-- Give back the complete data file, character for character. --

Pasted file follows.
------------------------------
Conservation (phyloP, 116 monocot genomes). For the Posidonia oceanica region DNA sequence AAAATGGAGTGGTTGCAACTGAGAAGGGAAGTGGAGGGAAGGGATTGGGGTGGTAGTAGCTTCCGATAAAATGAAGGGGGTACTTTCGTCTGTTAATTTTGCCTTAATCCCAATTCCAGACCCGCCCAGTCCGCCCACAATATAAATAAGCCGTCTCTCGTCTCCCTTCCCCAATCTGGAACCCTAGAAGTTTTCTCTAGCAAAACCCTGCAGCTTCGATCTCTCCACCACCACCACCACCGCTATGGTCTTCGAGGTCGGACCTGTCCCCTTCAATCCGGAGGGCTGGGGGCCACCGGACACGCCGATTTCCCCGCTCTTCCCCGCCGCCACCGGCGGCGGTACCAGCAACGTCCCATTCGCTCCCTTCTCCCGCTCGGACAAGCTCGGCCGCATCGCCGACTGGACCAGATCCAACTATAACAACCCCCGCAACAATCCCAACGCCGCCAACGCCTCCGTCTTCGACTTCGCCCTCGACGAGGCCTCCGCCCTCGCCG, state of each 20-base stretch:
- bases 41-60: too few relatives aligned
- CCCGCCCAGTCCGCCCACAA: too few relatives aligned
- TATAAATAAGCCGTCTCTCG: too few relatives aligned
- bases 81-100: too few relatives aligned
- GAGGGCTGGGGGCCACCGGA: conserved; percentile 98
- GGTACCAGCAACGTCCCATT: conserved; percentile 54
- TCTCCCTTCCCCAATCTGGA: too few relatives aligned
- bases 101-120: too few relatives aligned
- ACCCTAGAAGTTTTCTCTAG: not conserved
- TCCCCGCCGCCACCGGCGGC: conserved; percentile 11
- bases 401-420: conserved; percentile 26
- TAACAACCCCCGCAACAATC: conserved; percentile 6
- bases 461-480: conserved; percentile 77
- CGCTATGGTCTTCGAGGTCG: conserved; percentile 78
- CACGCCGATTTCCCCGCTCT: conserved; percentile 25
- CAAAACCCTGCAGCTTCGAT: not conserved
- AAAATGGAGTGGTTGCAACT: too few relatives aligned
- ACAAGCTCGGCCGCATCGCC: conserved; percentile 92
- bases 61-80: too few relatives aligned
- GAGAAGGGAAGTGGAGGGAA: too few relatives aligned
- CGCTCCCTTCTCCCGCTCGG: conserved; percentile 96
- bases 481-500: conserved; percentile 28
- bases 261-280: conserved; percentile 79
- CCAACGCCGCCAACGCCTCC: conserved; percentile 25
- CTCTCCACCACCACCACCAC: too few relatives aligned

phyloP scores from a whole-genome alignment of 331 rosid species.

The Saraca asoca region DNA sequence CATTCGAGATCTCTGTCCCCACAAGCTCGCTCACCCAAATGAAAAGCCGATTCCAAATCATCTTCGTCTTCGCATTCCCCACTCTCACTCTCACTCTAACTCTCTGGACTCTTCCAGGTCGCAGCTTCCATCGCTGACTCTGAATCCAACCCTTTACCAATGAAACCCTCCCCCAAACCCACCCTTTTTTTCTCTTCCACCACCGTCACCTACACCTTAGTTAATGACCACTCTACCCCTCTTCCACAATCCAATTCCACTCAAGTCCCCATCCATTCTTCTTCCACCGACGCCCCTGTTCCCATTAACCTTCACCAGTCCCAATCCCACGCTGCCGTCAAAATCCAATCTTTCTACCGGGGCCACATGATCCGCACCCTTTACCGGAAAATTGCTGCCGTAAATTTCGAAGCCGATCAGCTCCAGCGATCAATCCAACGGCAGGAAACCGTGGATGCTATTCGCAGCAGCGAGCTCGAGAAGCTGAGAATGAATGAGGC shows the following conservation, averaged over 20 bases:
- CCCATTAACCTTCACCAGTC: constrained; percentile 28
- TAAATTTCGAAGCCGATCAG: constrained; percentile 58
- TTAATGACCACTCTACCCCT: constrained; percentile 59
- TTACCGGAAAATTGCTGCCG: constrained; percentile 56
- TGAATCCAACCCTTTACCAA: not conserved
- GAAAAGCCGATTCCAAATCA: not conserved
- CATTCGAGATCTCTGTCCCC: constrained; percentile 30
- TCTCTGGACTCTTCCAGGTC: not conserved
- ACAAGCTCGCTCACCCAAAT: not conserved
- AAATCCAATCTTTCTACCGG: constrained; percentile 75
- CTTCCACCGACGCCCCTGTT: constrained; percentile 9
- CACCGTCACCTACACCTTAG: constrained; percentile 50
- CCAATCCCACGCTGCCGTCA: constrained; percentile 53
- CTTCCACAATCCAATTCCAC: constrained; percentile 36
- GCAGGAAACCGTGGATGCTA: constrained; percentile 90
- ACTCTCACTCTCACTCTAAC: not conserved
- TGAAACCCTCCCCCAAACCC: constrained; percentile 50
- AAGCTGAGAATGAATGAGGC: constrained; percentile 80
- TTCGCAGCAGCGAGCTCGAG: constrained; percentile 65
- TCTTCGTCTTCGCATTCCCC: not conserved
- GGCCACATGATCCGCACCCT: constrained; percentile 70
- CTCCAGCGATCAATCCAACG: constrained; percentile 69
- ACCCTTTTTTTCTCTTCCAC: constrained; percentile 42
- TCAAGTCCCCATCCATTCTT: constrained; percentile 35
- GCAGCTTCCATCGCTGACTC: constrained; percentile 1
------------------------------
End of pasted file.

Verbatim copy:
Conservation (phyloP, 116 monocot genomes). For the Posidonia oceanica region DNA sequence AAAATGGAGTGGTTGCAACTGAGAAGGGAAGTGGAGGGAAGGGATTGGGGTGGTAGTAGCTTCCGATAAAATGAAGGGGGTACTTTCGTCTGTTAATTTTGCCTTAATCCCAATTCCAGACCCGCCCAGTCCGCCCACAATATAAATAAGCCGTCTCTCGTCTCCCTTCCCCAATCTGGAACCCTAGAAGTTTTCTCTAGCAAAACCCTGCAGCTTCGATCTCTCCACCACCACCACCACCGCTATGGTCTTCGAGGTCGGACCTGTCCCCTTCAATCCGGAGGGCTGGGGGCCACCGGACACGCCGATTTCCCCGCTCTTCCCCGCCGCCACCGGCGGCGGTACCAGCAACGTCCCATTCGCTCCCTTCTCCCGCTCGGACAAGCTCGGCCGCATCGCCGACTGGACCAGATCCAACTATAACAACCCCCGCAACAATCCCAACGCCGCCAACGCCTCCGTCTTCGACTTCGCCCTCGACGAGGCCTCCGCCCTCGCCG, state of each 20-base stretch:
- bases 41-60: too few relatives aligned
- CCCGCCCAGTCCGCCCACAA: too few relatives aligned
- TATAAATAAGCCGTCTCTCG: too few relatives aligned
- bases 81-100: too few relatives aligned
- GAGGGCTGGGGGCCACCGGA: conserved; percentile 98
- GGTACCAGCAACGTCCCATT: conserved; percentile 54
- TCTCCCTTCCCCAATCTGGA: too few relatives aligned
- bases 101-120: too few relatives aligned
- ACCCTAGAAGTTTTCTCTAG: not conserved
- TCCCCGCCGCCACCGGCGGC: conserved; percentile 11
- bases 401-420: conserved; percentile 26
- TAACAACCCCCGCAACAATC: conserved; percentile 6
- bases 461-480: conserved; percentile 77
- CGCTATGGTCTTCGAGGTCG: conserved; percentile 78
- CACGCCGATTTCCCCGCTCT: conserved; percentile 25
- CAAAACCCTGCAGCTTCGAT: not conserved
- AAAATGGAGTGGTTGCAACT: too few relatives aligned
- ACAAGCTCGGCCGCATCGCC: conserved; percentile 92
- bases 61-80: too few relatives aligned
- GAGAAGGGAAGTGGAGGGAA: too few relatives aligned
- CGCTCCCTTCTCCCGCTCGG: conserved; percentile 96
- bases 481-500: conserved; percentile 28
- bases 261-280: conserved; percentile 79
- CCAACGCCGCCAACGCCTCC: conserved; percentile 25
- CTCTCCACCACCACCACCAC: too few relatives aligned

phyloP scores from a whole-genome alignment of 331 rosid species.

The Saraca asoca region DNA sequence CATTCGAGATCTCTGTCCCCACAAGCTCGCTCACCCAAATGAAAAGCCGATTCCAAATCATCTTCGTCTTCGCATTCCCCACTCTCACTCTCACTCTAACTCTCTGGACTCTTCCAGGTCGCAGCTTCCATCGCTGACTCTGAATCCAACCCTTTACCAATGAAACCCTCCCCCAAACCCACCCTTTTTTTCTCTTCCACCACCGTCACCTACACCTTAGTTAATGACCACTCTACCCCTCTTCCACAATCCAATTCCACTCAAGTCCCCATCCATTCTTCTTCCACCGACGCCCCTGTTCCCATTAACCTTCACCAGTCCCAATCCCACGCTGCCGTCAAAATCCAATCTTTCTACCGGGGCCACATGATCCGCACCCTTTACCGGAAAATTGCTGCCGTAAATTTCGAAGCCGATCAGCTCCAGCGATCAATCCAACGGCAGGAAACCGTGGATGCTATTCGCAGCAGCGAGCTCGAGAAGCTGAGAATGAATGAGGC shows the following conservation, averaged over 20 bases:
- CCCATTAACCTTCACCAGTC: constrained; percentile 28
- TAAATTTCGAAGCCGATCAG: constrained; percentile 58
- TTAATGACCACTCTACCCCT: constrained; percentile 59
- TTACCGGAAAATTGCTGCCG: constrained; percentile 56
- TGAATCCAACCCTTTACCAA: not conserved
- GAAAAGCCGATTCCAAATCA: not conserved
- CATTCGAGATCTCTGTCCCC: constrained; percentile 30
- TCTCTGGACTCTTCCAGGTC: not conserved
- ACAAGCTCGCTCACCCAAAT: not conserved
- AAATCCAATCTTTCTACCGG: constrained; percentile 75
- CTTCCACCGACGCCCCTGTT: constrained; percentile 9
- CACCGTCACCTACACCTTAG: constrained; percentile 50
- CCAATCCCACGCTGCCGTCA: constrained; percentile 53
- CTTCCACAATCCAATTCCAC: constrained; percentile 36
- GCAGGAAACCGTGGATGCTA: constrained; percentile 90
- ACTCTCACTCTCACTCTAAC: not conserved
- TGAAACCCTCCCCCAAACCC: constrained; percentile 50
- AAGCTGAGAATGAATGAGGC: constrained; percentile 80
- TTCGCAGCAGCGAGCTCGAG: constrained; percentile 65
- TCTTCGTCTTCGCATTCCCC: not conserved
- GGCCACATGATCCGCACCCT: constrained; percentile 70
- CTCCAGCGATCAATCCAACG: constrained; percentile 69
- ACCCTTTTTTTCTCTTCCAC: constrained; percentile 42
- TCAAGTCCCCATCCATTCTT: constrained; percentile 35
- GCAGCTTCCATCGCTGACTC: constrained; percentile 1